Goldfeder also noted that many people believe the birds striking the planes are not the same birds nesting in the Jamaica Bay area.

A source close to the situation suggested increasing traffic out of the city’s other airports, LaGuardia and Newark, is a better solution than filling in Jamaica Bay.

Steve Coleman, a spokesman for the Port Authority, claimed that the agency’s wildlife control protocol is above and beyond Federal Aviation Administration (FAA) regulations, insisting they are among the industry’s most effective.

“Our wildlife biologists and staff efforts to minimize threats to aircraft include reducing nesting areas, removing standing water and eliminating food sources,” said Coleman. “We also use pyrotechnics to disperse birds. We believe those efforts are effective since the number of incidents at JFK resulting in aircraft damage has remained about the same since 2008.”

Dan Mundy, president and founder of Jamaica Bay Eco Watchers, believes the recent increase in collisions Mundy mentioned the famed incident of US Airways Flight 1549, when Captain Chesley “Sully” Sullenberger was forced to make an emergency landing in the Hudson River after striking a flock of Canadian geese in January of 2009. Mundy alleged that high-flying fowl cause more severe problems than those closer to the ground, adding that groups of migrating birds can be dangerous to planes, as with Flight 1549.

According to published reports, Sullenberger opposes the mayor’s plan to put a trash station near LaGuardia Airport — a decision that will inevitably bring more birds to the area.

Acknowledging that the Port Authority takes measures to scare away birds, such as simulated gunshots and preying falcons, Mundy wondered why plane manufacturers have yet to design a system to prevent birds from being sucked into engines.

Mundy added that bird strikes are not just a problem with airplanes. Several tall buildings, including the Empire State Building, have caused the demise of birds killed by flying directly into the glass windows.

Honoring the fallen at St. Michael’s


| bdoda@queenscourier.com

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Equally as striking as the monument listing the names of the 343 firefighters that sacrificed their lives on September 11, 2001 are the bricks at its base with the names of the first responders from all emergency services that died as a result of working on “the pile.” As of now, the number of first responder deaths remains at 95, but there are plenty of bricks that will undoubtedly add to that number.

The memorial service and dedication at St. Michael’s Cemetery honoring fallen firefighters, police and Port Authority officers brought together elected leaders, FDNY and NYPD officials, as well as families of those lost for an afternoon of grieving and a celebration of their lives. The event, on Saturday, September 24, began with an invocation by Father Christopher Keenan who read the Gettysburg Address followed by a statement by Congressmember Joe Crowley who commented on the two dozen young firefighters dressed in bunker gear who stood during the ceremony.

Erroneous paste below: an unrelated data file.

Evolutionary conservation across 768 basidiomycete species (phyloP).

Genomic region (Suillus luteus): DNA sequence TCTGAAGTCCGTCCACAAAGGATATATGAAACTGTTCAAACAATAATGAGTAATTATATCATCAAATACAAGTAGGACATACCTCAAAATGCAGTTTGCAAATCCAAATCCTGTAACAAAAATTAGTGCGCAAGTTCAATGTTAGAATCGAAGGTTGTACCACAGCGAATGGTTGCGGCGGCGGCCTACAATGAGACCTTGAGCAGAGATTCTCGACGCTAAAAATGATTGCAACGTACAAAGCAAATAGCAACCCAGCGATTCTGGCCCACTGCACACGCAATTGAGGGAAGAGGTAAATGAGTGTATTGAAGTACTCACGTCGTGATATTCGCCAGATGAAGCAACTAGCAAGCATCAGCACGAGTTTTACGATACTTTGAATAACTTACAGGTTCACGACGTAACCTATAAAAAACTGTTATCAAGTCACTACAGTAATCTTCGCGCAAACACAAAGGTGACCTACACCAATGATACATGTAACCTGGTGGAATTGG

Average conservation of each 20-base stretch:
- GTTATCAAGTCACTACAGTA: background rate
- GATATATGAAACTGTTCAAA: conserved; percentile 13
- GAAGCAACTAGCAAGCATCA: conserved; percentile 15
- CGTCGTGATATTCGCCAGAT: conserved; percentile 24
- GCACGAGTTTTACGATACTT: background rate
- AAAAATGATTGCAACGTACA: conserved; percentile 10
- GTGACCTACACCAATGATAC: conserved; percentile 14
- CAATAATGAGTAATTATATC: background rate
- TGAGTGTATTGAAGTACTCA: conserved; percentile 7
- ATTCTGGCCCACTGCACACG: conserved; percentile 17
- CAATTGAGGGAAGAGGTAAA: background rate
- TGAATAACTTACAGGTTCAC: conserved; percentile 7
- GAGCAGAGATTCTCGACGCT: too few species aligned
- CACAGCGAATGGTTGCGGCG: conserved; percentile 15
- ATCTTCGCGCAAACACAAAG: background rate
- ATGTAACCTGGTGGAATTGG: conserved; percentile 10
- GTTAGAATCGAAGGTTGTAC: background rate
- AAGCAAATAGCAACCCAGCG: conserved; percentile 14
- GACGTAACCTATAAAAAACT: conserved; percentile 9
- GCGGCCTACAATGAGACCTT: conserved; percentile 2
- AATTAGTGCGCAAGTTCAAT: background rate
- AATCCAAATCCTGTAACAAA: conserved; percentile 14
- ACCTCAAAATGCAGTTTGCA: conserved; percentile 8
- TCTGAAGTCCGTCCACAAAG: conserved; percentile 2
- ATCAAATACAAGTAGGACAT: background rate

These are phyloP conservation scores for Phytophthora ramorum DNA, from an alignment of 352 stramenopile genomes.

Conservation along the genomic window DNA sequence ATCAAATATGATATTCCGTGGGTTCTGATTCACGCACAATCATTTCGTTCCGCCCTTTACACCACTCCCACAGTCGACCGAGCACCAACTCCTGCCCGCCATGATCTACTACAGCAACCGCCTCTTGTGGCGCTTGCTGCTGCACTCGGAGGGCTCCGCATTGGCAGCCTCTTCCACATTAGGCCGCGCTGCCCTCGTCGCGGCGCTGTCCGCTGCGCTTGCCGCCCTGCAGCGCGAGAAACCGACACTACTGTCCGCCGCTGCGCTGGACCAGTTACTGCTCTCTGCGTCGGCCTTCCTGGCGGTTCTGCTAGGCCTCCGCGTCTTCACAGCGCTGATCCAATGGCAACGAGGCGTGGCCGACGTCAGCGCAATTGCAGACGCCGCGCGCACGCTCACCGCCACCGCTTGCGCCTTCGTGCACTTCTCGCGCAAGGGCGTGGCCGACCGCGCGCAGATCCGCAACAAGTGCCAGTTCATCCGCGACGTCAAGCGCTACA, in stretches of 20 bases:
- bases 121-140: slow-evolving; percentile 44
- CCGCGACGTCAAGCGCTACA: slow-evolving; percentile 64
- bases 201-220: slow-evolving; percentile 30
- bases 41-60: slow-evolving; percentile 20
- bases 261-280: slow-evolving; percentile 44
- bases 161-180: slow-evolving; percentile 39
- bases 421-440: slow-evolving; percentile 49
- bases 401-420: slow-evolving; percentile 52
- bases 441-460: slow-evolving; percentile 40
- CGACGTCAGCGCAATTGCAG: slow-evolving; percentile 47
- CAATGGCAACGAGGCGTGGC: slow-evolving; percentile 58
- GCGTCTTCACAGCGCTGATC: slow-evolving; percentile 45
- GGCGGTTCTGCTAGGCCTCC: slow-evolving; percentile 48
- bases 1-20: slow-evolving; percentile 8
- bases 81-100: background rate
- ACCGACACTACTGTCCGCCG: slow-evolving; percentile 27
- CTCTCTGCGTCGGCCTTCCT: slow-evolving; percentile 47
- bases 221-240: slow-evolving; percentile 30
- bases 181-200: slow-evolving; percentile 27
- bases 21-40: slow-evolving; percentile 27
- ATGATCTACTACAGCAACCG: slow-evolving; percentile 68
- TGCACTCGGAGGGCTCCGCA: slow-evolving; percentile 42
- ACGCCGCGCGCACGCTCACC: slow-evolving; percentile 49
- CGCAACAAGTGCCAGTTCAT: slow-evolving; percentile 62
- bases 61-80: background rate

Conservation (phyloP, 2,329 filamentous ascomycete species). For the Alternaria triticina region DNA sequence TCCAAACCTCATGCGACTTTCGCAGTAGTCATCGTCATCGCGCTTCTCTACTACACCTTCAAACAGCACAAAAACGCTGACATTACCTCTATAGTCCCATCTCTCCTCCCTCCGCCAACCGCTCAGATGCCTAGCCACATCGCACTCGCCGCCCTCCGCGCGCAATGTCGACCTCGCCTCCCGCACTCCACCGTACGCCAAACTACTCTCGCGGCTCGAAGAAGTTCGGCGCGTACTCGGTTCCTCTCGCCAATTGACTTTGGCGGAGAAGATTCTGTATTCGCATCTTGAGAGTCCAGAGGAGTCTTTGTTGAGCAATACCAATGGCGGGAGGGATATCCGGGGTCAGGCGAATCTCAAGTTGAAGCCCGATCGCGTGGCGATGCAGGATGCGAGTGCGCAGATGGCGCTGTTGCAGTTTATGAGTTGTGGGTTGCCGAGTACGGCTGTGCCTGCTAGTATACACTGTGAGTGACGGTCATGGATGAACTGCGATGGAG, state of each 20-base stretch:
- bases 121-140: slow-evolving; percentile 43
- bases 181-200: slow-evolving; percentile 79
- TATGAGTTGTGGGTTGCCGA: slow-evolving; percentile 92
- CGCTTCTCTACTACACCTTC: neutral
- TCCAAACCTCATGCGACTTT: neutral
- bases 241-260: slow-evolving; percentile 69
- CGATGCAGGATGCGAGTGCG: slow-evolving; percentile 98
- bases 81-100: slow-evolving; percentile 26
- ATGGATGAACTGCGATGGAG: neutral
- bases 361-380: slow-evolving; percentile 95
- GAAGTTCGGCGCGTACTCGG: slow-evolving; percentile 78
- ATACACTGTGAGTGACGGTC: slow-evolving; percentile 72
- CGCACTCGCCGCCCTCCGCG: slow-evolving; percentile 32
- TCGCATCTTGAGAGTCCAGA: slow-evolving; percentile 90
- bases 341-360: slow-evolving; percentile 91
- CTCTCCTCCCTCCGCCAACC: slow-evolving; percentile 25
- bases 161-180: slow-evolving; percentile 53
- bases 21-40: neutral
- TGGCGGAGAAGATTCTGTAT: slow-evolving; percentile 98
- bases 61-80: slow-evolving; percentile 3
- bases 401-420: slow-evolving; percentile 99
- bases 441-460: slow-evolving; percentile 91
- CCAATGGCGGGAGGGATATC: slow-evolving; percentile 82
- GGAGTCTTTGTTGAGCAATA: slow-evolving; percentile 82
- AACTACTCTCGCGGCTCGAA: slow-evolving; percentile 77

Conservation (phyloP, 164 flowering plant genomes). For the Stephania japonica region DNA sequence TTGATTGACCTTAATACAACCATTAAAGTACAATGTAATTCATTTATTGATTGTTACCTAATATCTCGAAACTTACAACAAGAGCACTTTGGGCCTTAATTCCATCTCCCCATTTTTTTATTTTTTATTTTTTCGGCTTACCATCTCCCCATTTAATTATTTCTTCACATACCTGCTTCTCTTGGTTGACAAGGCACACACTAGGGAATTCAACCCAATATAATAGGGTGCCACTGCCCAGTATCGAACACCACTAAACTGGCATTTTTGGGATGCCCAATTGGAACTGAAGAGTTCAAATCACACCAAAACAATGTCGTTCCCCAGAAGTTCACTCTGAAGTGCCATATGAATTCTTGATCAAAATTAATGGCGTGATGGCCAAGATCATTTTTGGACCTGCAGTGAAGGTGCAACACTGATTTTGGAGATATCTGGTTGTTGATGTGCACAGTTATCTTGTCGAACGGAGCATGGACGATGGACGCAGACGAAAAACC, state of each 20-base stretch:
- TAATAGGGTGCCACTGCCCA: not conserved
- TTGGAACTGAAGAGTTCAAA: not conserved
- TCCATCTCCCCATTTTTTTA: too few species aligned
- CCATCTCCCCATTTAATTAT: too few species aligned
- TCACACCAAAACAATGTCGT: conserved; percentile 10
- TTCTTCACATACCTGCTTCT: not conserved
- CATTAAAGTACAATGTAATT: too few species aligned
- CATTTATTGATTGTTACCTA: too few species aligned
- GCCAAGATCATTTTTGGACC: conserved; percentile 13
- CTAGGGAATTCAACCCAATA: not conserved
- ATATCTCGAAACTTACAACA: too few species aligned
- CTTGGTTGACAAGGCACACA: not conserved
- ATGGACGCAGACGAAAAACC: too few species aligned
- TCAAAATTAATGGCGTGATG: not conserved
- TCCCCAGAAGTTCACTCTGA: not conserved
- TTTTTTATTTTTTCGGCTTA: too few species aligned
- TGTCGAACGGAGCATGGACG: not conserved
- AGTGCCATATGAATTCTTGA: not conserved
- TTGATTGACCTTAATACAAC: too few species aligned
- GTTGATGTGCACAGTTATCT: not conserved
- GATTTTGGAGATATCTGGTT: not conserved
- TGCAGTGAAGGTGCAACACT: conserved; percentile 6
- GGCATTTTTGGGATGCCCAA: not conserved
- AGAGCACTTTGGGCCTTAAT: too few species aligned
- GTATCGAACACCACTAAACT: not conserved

“They’re taking up a job that has a legacy,” said Crowley. “Many believed that the fire department could never recover after the attack, but nothing could be more false . . . They have never forgotten those that have fallen.”

Crowley also included an anecdote about his cousin John Moran, a Battalion Chief on Randall’s Island who died at the World Trade Center.

“I’m sure each and every one of you can take out a moment about a son or daughter that you lost that day and look back and smile,” said Crowley.

Congressmember Carolyn Maloney, one of the sponsors of the Zadroga Act – named for police officer James Zadroga who died of a respiratory disease attributed to toxins at Ground Zero – spoke to the long road the legislation took until enacted in January 2011. The act expands death benefits and monitored care for those who worked at the World Trade Center site.

“Who would have thought it would have taken us seven years to pass the Zadroga Act?” asked Maloney. “This bill will save lives. We will not stop until we make sure that it continues to take care of the men and women who took care of us.”

She continued to mention the beauty of the 9/11 Memorial at the World Trade Center site and urged those in attendance to take a trip downtown to see it.

Also in attendance was Comptroller John Liu who helped fund the St. Michael’s 9/11 memorial, Former Council Speaker Peter Vallone, Sr., FDNY Chief Kevin Butler, PAPD Inspector Brian Sullivan, NYPD Chief Dianna Pizzutti as well as the PAPD Pipes and Drums, among other special guests.

Former FDNY Chief Alexander Santora and his wife, Maureen who – along with Ed Horn of St. Michaels – were instrumental in erecting the memorial, spoke about the importance of remembering those, like their son, Christopher, who died on 9/11. After encouraging those in attendance to come back to see the additions to the bricks at the base of the memorial, the former chief summed up the feeling of many on hand:

“They have one hell of a fire department up in heaven.”